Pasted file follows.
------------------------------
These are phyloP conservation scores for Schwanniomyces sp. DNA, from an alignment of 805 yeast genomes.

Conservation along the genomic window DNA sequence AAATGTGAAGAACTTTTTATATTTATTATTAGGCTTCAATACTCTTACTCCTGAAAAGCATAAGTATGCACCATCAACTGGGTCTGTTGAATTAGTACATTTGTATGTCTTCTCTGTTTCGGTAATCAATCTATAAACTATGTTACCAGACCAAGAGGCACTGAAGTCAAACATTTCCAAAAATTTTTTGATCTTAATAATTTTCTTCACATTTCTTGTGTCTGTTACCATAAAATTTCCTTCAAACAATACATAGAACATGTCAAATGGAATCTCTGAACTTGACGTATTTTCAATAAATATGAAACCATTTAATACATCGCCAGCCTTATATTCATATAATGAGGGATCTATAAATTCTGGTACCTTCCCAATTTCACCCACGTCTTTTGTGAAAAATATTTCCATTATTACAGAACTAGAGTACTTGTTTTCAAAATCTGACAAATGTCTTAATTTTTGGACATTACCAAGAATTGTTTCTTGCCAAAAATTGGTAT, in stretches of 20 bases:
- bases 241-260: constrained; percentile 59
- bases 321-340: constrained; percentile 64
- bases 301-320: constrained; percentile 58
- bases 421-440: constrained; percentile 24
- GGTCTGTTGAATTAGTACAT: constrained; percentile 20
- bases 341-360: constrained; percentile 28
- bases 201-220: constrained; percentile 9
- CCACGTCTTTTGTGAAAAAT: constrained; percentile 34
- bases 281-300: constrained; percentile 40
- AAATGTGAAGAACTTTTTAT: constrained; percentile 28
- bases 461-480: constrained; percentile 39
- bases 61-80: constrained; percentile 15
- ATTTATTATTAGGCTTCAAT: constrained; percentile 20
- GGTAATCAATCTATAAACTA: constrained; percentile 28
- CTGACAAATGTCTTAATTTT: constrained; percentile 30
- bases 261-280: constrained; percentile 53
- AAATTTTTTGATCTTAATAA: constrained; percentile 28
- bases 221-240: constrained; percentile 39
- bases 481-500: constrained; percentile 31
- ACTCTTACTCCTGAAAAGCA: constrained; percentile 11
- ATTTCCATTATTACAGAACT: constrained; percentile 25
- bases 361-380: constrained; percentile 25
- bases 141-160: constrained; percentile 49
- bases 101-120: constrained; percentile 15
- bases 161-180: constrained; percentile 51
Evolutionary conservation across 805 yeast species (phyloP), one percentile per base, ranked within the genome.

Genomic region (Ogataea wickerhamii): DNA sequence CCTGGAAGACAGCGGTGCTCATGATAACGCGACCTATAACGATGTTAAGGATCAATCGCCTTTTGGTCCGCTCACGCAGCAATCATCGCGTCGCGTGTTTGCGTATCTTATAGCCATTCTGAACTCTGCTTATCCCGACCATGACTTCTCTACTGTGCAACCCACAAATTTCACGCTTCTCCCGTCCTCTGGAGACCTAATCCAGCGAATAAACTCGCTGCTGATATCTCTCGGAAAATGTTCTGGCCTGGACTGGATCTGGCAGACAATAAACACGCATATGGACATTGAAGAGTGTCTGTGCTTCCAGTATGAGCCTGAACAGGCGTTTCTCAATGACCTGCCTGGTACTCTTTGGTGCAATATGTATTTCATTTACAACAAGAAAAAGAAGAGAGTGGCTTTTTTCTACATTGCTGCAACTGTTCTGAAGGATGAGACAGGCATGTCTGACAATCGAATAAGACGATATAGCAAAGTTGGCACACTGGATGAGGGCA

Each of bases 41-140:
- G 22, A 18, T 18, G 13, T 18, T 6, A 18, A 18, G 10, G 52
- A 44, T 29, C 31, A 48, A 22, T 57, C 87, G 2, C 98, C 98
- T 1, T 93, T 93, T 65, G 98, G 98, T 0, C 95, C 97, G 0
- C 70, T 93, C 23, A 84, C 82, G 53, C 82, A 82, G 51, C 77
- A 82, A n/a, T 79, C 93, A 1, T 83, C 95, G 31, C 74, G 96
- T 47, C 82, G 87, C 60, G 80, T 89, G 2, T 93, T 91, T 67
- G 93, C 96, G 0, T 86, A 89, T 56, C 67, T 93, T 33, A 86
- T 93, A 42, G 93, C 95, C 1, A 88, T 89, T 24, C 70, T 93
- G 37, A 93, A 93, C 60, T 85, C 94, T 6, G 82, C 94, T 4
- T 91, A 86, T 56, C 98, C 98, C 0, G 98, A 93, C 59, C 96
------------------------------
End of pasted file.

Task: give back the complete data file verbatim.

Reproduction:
These are phyloP conservation scores for Schwanniomyces sp. DNA, from an alignment of 805 yeast genomes.

Conservation along the genomic window DNA sequence AAATGTGAAGAACTTTTTATATTTATTATTAGGCTTCAATACTCTTACTCCTGAAAAGCATAAGTATGCACCATCAACTGGGTCTGTTGAATTAGTACATTTGTATGTCTTCTCTGTTTCGGTAATCAATCTATAAACTATGTTACCAGACCAAGAGGCACTGAAGTCAAACATTTCCAAAAATTTTTTGATCTTAATAATTTTCTTCACATTTCTTGTGTCTGTTACCATAAAATTTCCTTCAAACAATACATAGAACATGTCAAATGGAATCTCTGAACTTGACGTATTTTCAATAAATATGAAACCATTTAATACATCGCCAGCCTTATATTCATATAATGAGGGATCTATAAATTCTGGTACCTTCCCAATTTCACCCACGTCTTTTGTGAAAAATATTTCCATTATTACAGAACTAGAGTACTTGTTTTCAAAATCTGACAAATGTCTTAATTTTTGGACATTACCAAGAATTGTTTCTTGCCAAAAATTGGTAT, in stretches of 20 bases:
- bases 241-260: constrained; percentile 59
- bases 321-340: constrained; percentile 64
- bases 301-320: constrained; percentile 58
- bases 421-440: constrained; percentile 24
- GGTCTGTTGAATTAGTACAT: constrained; percentile 20
- bases 341-360: constrained; percentile 28
- bases 201-220: constrained; percentile 9
- CCACGTCTTTTGTGAAAAAT: constrained; percentile 34
- bases 281-300: constrained; percentile 40
- AAATGTGAAGAACTTTTTAT: constrained; percentile 28
- bases 461-480: constrained; percentile 39
- bases 61-80: constrained; percentile 15
- ATTTATTATTAGGCTTCAAT: constrained; percentile 20
- GGTAATCAATCTATAAACTA: constrained; percentile 28
- CTGACAAATGTCTTAATTTT: constrained; percentile 30
- bases 261-280: constrained; percentile 53
- AAATTTTTTGATCTTAATAA: constrained; percentile 28
- bases 221-240: constrained; percentile 39
- bases 481-500: constrained; percentile 31
- ACTCTTACTCCTGAAAAGCA: constrained; percentile 11
- ATTTCCATTATTACAGAACT: constrained; percentile 25
- bases 361-380: constrained; percentile 25
- bases 141-160: constrained; percentile 49
- bases 101-120: constrained; percentile 15
- bases 161-180: constrained; percentile 51
Evolutionary conservation across 805 yeast species (phyloP), one percentile per base, ranked within the genome.

Genomic region (Ogataea wickerhamii): DNA sequence CCTGGAAGACAGCGGTGCTCATGATAACGCGACCTATAACGATGTTAAGGATCAATCGCCTTTTGGTCCGCTCACGCAGCAATCATCGCGTCGCGTGTTTGCGTATCTTATAGCCATTCTGAACTCTGCTTATCCCGACCATGACTTCTCTACTGTGCAACCCACAAATTTCACGCTTCTCCCGTCCTCTGGAGACCTAATCCAGCGAATAAACTCGCTGCTGATATCTCTCGGAAAATGTTCTGGCCTGGACTGGATCTGGCAGACAATAAACACGCATATGGACATTGAAGAGTGTCTGTGCTTCCAGTATGAGCCTGAACAGGCGTTTCTCAATGACCTGCCTGGTACTCTTTGGTGCAATATGTATTTCATTTACAACAAGAAAAAGAAGAGAGTGGCTTTTTTCTACATTGCTGCAACTGTTCTGAAGGATGAGACAGGCATGTCTGACAATCGAATAAGACGATATAGCAAAGTTGGCACACTGGATGAGGGCA

Each of bases 41-140:
- G 22, A 18, T 18, G 13, T 18, T 6, A 18, A 18, G 10, G 52
- A 44, T 29, C 31, A 48, A 22, T 57, C 87, G 2, C 98, C 98
- T 1, T 93, T 93, T 65, G 98, G 98, T 0, C 95, C 97, G 0
- C 70, T 93, C 23, A 84, C 82, G 53, C 82, A 82, G 51, C 77
- A 82, A n/a, T 79, C 93, A 1, T 83, C 95, G 31, C 74, G 96
- T 47, C 82, G 87, C 60, G 80, T 89, G 2, T 93, T 91, T 67
- G 93, C 96, G 0, T 86, A 89, T 56, C 67, T 93, T 33, A 86
- T 93, A 42, G 93, C 95, C 1, A 88, T 89, T 24, C 70, T 93
- G 37, A 93, A 93, C 60, T 85, C 94, T 6, G 82, C 94, T 4
- T 91, A 86, T 56, C 98, C 98, C 0, G 98, A 93, C 59, C 96